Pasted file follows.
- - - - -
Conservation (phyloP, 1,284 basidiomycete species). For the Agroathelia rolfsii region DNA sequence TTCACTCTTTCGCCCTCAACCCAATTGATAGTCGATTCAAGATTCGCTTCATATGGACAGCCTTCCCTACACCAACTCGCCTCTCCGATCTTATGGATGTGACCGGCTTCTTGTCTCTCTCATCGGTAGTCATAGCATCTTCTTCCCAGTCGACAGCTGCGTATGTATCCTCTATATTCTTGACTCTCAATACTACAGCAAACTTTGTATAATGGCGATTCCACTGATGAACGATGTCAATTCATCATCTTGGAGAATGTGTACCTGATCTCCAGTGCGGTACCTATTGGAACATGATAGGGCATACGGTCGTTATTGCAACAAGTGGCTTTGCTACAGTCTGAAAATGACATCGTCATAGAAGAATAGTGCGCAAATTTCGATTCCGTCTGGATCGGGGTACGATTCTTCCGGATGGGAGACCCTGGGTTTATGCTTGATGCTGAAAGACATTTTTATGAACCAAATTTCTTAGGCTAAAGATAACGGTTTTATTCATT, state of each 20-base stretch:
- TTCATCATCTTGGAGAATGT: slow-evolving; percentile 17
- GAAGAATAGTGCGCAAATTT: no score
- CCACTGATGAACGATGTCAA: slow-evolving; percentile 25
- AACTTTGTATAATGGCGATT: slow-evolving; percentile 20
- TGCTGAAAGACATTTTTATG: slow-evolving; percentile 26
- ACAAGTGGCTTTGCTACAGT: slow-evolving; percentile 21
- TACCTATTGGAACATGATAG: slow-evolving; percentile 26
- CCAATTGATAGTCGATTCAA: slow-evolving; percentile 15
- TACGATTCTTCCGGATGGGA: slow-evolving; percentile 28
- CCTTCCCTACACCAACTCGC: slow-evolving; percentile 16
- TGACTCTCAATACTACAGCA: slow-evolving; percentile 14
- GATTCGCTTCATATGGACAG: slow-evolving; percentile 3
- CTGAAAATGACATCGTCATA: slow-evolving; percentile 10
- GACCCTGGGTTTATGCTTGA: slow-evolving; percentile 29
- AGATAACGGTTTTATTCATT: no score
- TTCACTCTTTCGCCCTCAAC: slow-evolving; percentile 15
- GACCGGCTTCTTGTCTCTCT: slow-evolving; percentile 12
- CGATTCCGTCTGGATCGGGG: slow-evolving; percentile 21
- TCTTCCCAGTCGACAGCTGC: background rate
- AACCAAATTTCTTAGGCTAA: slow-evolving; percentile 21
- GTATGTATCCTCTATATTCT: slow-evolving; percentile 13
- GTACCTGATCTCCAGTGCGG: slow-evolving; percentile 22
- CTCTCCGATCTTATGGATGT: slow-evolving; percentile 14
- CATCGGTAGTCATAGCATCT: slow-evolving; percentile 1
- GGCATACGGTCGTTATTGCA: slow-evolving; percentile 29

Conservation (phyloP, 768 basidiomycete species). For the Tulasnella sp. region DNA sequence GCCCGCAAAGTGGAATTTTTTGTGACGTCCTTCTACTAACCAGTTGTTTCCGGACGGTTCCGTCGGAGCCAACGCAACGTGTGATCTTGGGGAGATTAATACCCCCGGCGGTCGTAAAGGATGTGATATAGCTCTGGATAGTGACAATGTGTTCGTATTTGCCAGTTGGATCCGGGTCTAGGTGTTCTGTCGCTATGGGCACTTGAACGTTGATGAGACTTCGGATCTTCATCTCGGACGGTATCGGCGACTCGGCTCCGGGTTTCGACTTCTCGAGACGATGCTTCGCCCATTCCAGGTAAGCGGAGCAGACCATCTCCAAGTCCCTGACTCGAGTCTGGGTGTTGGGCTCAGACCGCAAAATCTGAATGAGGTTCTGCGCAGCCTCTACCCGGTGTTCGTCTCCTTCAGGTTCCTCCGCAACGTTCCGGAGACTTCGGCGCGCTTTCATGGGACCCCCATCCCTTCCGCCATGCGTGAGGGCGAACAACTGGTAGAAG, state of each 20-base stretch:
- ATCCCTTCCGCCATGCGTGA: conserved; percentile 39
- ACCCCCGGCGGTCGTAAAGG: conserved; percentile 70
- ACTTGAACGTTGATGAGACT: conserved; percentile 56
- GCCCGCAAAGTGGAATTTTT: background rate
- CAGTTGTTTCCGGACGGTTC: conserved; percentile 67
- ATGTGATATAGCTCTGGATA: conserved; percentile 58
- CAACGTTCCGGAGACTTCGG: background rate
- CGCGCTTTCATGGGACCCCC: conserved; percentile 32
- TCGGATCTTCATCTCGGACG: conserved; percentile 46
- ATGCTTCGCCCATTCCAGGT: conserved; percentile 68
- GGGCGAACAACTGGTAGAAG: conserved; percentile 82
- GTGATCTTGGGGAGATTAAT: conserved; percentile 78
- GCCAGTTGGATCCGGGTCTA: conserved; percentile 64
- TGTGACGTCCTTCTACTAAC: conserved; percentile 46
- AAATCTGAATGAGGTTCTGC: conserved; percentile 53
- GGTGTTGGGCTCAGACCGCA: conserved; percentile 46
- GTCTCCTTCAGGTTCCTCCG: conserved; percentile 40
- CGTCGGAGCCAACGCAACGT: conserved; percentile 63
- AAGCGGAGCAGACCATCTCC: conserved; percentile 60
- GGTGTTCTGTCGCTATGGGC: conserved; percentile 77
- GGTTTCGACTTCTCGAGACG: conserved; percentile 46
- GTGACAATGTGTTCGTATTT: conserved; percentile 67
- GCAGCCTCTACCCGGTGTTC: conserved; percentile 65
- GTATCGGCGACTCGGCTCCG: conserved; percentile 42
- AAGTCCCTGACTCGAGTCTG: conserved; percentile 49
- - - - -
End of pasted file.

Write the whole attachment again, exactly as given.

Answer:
Conservation (phyloP, 1,284 basidiomycete species). For the Agroathelia rolfsii region DNA sequence TTCACTCTTTCGCCCTCAACCCAATTGATAGTCGATTCAAGATTCGCTTCATATGGACAGCCTTCCCTACACCAACTCGCCTCTCCGATCTTATGGATGTGACCGGCTTCTTGTCTCTCTCATCGGTAGTCATAGCATCTTCTTCCCAGTCGACAGCTGCGTATGTATCCTCTATATTCTTGACTCTCAATACTACAGCAAACTTTGTATAATGGCGATTCCACTGATGAACGATGTCAATTCATCATCTTGGAGAATGTGTACCTGATCTCCAGTGCGGTACCTATTGGAACATGATAGGGCATACGGTCGTTATTGCAACAAGTGGCTTTGCTACAGTCTGAAAATGACATCGTCATAGAAGAATAGTGCGCAAATTTCGATTCCGTCTGGATCGGGGTACGATTCTTCCGGATGGGAGACCCTGGGTTTATGCTTGATGCTGAAAGACATTTTTATGAACCAAATTTCTTAGGCTAAAGATAACGGTTTTATTCATT, state of each 20-base stretch:
- TTCATCATCTTGGAGAATGT: slow-evolving; percentile 17
- GAAGAATAGTGCGCAAATTT: no score
- CCACTGATGAACGATGTCAA: slow-evolving; percentile 25
- AACTTTGTATAATGGCGATT: slow-evolving; percentile 20
- TGCTGAAAGACATTTTTATG: slow-evolving; percentile 26
- ACAAGTGGCTTTGCTACAGT: slow-evolving; percentile 21
- TACCTATTGGAACATGATAG: slow-evolving; percentile 26
- CCAATTGATAGTCGATTCAA: slow-evolving; percentile 15
- TACGATTCTTCCGGATGGGA: slow-evolving; percentile 28
- CCTTCCCTACACCAACTCGC: slow-evolving; percentile 16
- TGACTCTCAATACTACAGCA: slow-evolving; percentile 14
- GATTCGCTTCATATGGACAG: slow-evolving; percentile 3
- CTGAAAATGACATCGTCATA: slow-evolving; percentile 10
- GACCCTGGGTTTATGCTTGA: slow-evolving; percentile 29
- AGATAACGGTTTTATTCATT: no score
- TTCACTCTTTCGCCCTCAAC: slow-evolving; percentile 15
- GACCGGCTTCTTGTCTCTCT: slow-evolving; percentile 12
- CGATTCCGTCTGGATCGGGG: slow-evolving; percentile 21
- TCTTCCCAGTCGACAGCTGC: background rate
- AACCAAATTTCTTAGGCTAA: slow-evolving; percentile 21
- GTATGTATCCTCTATATTCT: slow-evolving; percentile 13
- GTACCTGATCTCCAGTGCGG: slow-evolving; percentile 22
- CTCTCCGATCTTATGGATGT: slow-evolving; percentile 14
- CATCGGTAGTCATAGCATCT: slow-evolving; percentile 1
- GGCATACGGTCGTTATTGCA: slow-evolving; percentile 29

Conservation (phyloP, 768 basidiomycete species). For the Tulasnella sp. region DNA sequence GCCCGCAAAGTGGAATTTTTTGTGACGTCCTTCTACTAACCAGTTGTTTCCGGACGGTTCCGTCGGAGCCAACGCAACGTGTGATCTTGGGGAGATTAATACCCCCGGCGGTCGTAAAGGATGTGATATAGCTCTGGATAGTGACAATGTGTTCGTATTTGCCAGTTGGATCCGGGTCTAGGTGTTCTGTCGCTATGGGCACTTGAACGTTGATGAGACTTCGGATCTTCATCTCGGACGGTATCGGCGACTCGGCTCCGGGTTTCGACTTCTCGAGACGATGCTTCGCCCATTCCAGGTAAGCGGAGCAGACCATCTCCAAGTCCCTGACTCGAGTCTGGGTGTTGGGCTCAGACCGCAAAATCTGAATGAGGTTCTGCGCAGCCTCTACCCGGTGTTCGTCTCCTTCAGGTTCCTCCGCAACGTTCCGGAGACTTCGGCGCGCTTTCATGGGACCCCCATCCCTTCCGCCATGCGTGAGGGCGAACAACTGGTAGAAG, state of each 20-base stretch:
- ATCCCTTCCGCCATGCGTGA: conserved; percentile 39
- ACCCCCGGCGGTCGTAAAGG: conserved; percentile 70
- ACTTGAACGTTGATGAGACT: conserved; percentile 56
- GCCCGCAAAGTGGAATTTTT: background rate
- CAGTTGTTTCCGGACGGTTC: conserved; percentile 67
- ATGTGATATAGCTCTGGATA: conserved; percentile 58
- CAACGTTCCGGAGACTTCGG: background rate
- CGCGCTTTCATGGGACCCCC: conserved; percentile 32
- TCGGATCTTCATCTCGGACG: conserved; percentile 46
- ATGCTTCGCCCATTCCAGGT: conserved; percentile 68
- GGGCGAACAACTGGTAGAAG: conserved; percentile 82
- GTGATCTTGGGGAGATTAAT: conserved; percentile 78
- GCCAGTTGGATCCGGGTCTA: conserved; percentile 64
- TGTGACGTCCTTCTACTAAC: conserved; percentile 46
- AAATCTGAATGAGGTTCTGC: conserved; percentile 53
- GGTGTTGGGCTCAGACCGCA: conserved; percentile 46
- GTCTCCTTCAGGTTCCTCCG: conserved; percentile 40
- CGTCGGAGCCAACGCAACGT: conserved; percentile 63
- AAGCGGAGCAGACCATCTCC: conserved; percentile 60
- GGTGTTCTGTCGCTATGGGC: conserved; percentile 77
- GGTTTCGACTTCTCGAGACG: conserved; percentile 46
- GTGACAATGTGTTCGTATTT: conserved; percentile 67
- GCAGCCTCTACCCGGTGTTC: conserved; percentile 65
- GTATCGGCGACTCGGCTCCG: conserved; percentile 42
- AAGTCCCTGACTCGAGTCTG: conserved; percentile 49